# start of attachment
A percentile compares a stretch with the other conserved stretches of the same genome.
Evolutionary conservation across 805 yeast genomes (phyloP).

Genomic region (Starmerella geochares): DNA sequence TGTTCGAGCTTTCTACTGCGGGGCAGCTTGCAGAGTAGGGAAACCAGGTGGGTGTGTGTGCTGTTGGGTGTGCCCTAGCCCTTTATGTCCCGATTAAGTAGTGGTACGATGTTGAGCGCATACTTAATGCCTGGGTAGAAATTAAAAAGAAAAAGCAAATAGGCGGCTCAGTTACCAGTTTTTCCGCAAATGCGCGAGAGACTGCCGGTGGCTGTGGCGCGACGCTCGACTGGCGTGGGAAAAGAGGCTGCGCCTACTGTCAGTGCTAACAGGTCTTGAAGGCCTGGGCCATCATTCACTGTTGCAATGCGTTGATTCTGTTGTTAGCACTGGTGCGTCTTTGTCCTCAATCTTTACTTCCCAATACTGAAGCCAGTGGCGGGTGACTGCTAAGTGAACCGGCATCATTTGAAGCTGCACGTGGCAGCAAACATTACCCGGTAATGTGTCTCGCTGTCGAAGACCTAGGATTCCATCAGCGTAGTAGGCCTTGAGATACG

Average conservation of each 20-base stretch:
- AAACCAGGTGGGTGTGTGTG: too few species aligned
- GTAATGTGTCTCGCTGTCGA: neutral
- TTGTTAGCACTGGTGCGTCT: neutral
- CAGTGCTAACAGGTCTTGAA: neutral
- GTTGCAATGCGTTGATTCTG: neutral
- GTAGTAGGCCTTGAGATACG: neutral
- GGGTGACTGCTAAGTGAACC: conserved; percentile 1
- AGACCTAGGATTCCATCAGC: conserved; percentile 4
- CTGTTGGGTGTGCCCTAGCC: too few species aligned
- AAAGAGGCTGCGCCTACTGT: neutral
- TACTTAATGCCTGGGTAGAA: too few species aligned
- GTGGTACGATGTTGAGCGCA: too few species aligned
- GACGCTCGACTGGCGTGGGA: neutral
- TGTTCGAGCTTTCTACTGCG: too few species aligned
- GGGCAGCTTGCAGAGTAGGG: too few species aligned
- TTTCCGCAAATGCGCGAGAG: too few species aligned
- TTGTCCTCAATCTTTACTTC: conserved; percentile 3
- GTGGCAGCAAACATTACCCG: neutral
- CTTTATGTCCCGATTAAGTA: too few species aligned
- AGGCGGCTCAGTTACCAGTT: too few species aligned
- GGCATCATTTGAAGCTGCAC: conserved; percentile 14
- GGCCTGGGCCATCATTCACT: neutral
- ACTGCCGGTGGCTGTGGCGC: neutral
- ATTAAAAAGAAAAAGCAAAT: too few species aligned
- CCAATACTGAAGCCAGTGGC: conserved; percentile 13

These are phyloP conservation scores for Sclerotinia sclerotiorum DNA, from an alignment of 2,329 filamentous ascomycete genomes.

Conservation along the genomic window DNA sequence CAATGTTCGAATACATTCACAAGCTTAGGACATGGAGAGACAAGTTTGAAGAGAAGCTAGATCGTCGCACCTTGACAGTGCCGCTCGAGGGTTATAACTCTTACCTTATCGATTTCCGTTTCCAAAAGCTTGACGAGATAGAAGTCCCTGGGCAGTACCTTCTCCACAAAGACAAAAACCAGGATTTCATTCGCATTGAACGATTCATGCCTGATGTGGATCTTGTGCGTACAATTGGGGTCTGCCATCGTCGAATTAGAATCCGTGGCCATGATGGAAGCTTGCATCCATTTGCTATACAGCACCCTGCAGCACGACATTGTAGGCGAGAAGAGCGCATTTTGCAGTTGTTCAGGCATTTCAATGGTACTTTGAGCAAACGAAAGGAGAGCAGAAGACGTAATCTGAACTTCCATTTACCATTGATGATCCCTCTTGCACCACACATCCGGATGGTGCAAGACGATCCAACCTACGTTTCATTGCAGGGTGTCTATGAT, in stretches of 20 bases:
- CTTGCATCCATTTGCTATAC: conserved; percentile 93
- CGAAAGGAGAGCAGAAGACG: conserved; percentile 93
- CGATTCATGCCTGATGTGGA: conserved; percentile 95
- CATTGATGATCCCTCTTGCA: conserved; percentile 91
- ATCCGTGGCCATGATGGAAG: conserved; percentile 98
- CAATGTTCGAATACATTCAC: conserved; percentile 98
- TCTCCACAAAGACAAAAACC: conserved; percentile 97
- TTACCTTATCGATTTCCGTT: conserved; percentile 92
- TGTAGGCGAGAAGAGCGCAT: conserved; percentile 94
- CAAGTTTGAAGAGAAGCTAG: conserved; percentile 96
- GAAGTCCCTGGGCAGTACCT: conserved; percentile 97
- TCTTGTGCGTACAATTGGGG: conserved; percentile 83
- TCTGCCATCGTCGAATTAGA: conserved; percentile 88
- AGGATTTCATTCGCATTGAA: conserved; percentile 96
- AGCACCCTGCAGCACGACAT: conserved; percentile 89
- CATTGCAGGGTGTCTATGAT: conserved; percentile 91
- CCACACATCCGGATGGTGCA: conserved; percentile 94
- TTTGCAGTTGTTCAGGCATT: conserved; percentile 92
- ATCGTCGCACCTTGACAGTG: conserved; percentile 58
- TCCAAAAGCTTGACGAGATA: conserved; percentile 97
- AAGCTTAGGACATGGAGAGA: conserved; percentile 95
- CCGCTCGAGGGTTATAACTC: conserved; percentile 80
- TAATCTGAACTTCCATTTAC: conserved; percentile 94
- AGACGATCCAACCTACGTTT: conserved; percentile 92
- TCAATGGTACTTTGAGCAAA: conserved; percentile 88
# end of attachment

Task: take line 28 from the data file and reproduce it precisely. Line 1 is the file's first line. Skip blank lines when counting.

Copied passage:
- ATTAAAAAGAAAAAGCAAAT: too few species aligned